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    A systematic review was conducted in order to explore the effectiveness of communication-skills training interventions in end-of-life care with noncancer acute-based healthcare staff. Articles were included if they (1) focused on communication-skills training in end-of-life/palliative care for noncancer acute-based staff and (2) reported an outcome related to behavior change with regard to communication. Sixteen online databases were searched, which resulted in 4,038 potential articles. Screening of titles left 393 articles that met the inclusion criteria. Abstracts (n = 346) and full-text articles (n = 47) were reviewed, leaving 10 papers that met the criteria for our review. All articles explored the effect of communication-skills training on aspects of staff behavior; one study measured the effect on self-efficacy, another explored the impact on knowledge and competence, and another measured comfort levels in discussing the end of life with patients/families. Seven studies measured a number of outcomes, including confidence, attitude, preparedness, stress, and communication skills. Few studies have focused on end-of-life communication-skills training in noncancer acute-based services. Those that do have report positive effects on staff behavior with regard to communication about the end of life with patients and families. The studies varied in terms of the population studied and the health services involved, and they scored only moderately or weakly on quality. It is a challenge to draw a definite conclusion about the effectiveness of training interventions in end-of-life communication because of this. However, the findings from our review demonstrate the potential effectiveness of a range of training interventions with healthcare professionals on confidence, attitude, self-efficacy, and communication skills. Further research is needed to fully explore the effectiveness of existing training interventions in this population, and evidence using objective measures is particularly needed. Ideally, randomized controlled trials or studies using control groups and longer follow-ups are needed to test the effectiveness of interventions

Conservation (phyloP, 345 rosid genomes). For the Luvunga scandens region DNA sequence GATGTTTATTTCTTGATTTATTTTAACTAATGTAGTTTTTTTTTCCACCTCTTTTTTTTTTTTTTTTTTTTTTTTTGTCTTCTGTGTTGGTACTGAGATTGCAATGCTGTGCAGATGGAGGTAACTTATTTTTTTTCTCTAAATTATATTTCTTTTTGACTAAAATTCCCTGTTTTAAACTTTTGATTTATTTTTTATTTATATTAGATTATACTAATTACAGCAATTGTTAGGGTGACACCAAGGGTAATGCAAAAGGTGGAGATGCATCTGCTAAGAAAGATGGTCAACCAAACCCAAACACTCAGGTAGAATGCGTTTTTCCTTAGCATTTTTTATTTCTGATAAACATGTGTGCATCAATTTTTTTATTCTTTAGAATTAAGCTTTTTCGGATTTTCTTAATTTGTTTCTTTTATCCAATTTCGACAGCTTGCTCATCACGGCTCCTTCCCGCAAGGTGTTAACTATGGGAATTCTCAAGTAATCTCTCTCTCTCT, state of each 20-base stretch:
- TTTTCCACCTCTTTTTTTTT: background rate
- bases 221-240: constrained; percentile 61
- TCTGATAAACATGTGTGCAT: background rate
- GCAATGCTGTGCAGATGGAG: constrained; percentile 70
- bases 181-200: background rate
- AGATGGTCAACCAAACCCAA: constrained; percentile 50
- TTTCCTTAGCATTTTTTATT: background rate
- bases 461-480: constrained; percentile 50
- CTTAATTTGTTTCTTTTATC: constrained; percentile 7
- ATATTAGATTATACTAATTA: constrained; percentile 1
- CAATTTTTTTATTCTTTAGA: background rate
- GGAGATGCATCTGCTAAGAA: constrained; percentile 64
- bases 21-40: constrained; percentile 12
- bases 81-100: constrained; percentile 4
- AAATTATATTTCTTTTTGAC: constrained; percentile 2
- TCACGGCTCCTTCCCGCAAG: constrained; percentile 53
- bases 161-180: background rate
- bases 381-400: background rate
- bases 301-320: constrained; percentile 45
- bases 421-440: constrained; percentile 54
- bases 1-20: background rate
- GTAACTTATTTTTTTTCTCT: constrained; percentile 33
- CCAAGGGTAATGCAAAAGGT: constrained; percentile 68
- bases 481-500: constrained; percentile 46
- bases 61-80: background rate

Dialectical Tensions Between Glocalization And Grobalization For Wal-mart In The United States